Capital Gains Tax: Key Info – 21/06/2021

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Capital Gains Tax (CGT) is a tax on the profit when you sell (or ‘dispose of’*) an asset that has increased in value – it is important to note that it is not the amount of money you receive that’s taxed but what you gain.

*’Disposing of’ an asset includes:
  • Selling it
  • Giving it away as a gift
  • Swapping it for something else
  • Getting compensation for it
You pay CGT on the gain when you sell:
  • Most personal possessions worth £6,000 or more
  • Property that is not your main home
  • Your main home if you’ve let it out, used it for business or it’s very large
  • Shares that are bot in an ISA or PEP
  • Business assets

CGT is only paid on your total gains above an annual tax-free allowance; the Capital Gains tax-free allowance is:

  • £12,300
  • £6,150 for trusts
You also do not pay CGT on:
  • ISAs or PEPs
  • UK government gilts and Premium Bonds
  • Betting, lottery, or pools winnings
CGT is not paid on on assets you sell/give to your husband, wife or civil partner unless:
  • You separated and did not live together at all in the tax year
  • You gave them goods for their business to sell on

Your spouse or civil partner may have to pay tax on any gain if they later dispose of the asset.

You do not have to pay CGT on assets you give away to charity. You may have to pay if you sell an asset to charity for both:
  • More than you paid for it
  • Less than market value
You will need to report your gains in your tax return if:
  • The total amount you sold the assets for was more than 4x your allowance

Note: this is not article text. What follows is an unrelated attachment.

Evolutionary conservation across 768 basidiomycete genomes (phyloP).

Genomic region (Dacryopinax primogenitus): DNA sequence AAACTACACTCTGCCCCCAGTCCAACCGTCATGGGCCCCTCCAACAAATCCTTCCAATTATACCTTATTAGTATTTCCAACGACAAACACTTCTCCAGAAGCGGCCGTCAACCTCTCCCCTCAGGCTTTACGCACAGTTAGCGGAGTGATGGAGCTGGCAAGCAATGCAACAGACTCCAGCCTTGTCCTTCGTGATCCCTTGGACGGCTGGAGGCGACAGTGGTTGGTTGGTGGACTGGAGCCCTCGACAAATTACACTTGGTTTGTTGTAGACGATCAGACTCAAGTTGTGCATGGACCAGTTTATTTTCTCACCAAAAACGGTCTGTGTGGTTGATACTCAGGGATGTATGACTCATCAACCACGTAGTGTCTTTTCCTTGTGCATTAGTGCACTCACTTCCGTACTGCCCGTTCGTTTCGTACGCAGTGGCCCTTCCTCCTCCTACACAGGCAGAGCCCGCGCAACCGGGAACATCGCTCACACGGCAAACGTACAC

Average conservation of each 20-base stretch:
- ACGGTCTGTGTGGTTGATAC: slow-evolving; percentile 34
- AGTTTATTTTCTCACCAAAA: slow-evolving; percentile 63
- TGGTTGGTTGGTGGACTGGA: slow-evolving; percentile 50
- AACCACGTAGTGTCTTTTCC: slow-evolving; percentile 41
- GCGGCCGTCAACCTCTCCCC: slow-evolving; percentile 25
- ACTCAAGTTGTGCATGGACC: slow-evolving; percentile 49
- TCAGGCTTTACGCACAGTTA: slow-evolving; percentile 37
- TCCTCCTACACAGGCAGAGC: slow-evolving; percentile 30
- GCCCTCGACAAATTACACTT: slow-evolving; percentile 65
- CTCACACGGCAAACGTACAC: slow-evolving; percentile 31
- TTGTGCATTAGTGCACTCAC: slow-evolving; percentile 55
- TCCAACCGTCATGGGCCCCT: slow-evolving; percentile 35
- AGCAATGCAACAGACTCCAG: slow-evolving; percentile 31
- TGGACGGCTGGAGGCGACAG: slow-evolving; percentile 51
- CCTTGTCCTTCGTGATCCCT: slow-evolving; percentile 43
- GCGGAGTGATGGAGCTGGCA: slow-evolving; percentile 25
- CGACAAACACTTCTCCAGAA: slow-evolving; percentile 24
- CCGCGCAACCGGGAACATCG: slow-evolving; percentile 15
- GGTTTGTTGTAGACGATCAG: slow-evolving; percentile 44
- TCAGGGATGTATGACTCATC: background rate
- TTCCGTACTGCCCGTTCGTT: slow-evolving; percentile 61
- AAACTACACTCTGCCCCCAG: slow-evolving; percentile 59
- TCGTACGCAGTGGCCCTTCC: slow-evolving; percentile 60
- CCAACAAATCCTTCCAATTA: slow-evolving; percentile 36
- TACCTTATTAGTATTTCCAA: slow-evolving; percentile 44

• You are registered for Self-Assessment

You pay a different rate of tax on gains from residential property than you do on other assets.

If you are a higher or additional rate taxpayer, you’ll pay:
  • 28% on your gains from residential property
  • 20% on your gains from other chargeable assets
If you are a basic rate taxpayer, the rate you pay depends on the size of your gain, your taxable income and whether your gain is from residential property or other assets:
  • Work out how much taxable income you have
  • Work out your total taxable gains
  • Deduct your tax-free allowance from your total taxable gains
  • Add this amount to your taxable income
  • If this amount is within the basic Income Tax Band, you’ll pay 10% on your gains and 18% on residential property. You’ll pay 20% on your gains and 28% on residential property on any amount above the basic tax rate

You can report losses on a chargeable asset to HMRC to reduce your total taxable gains.



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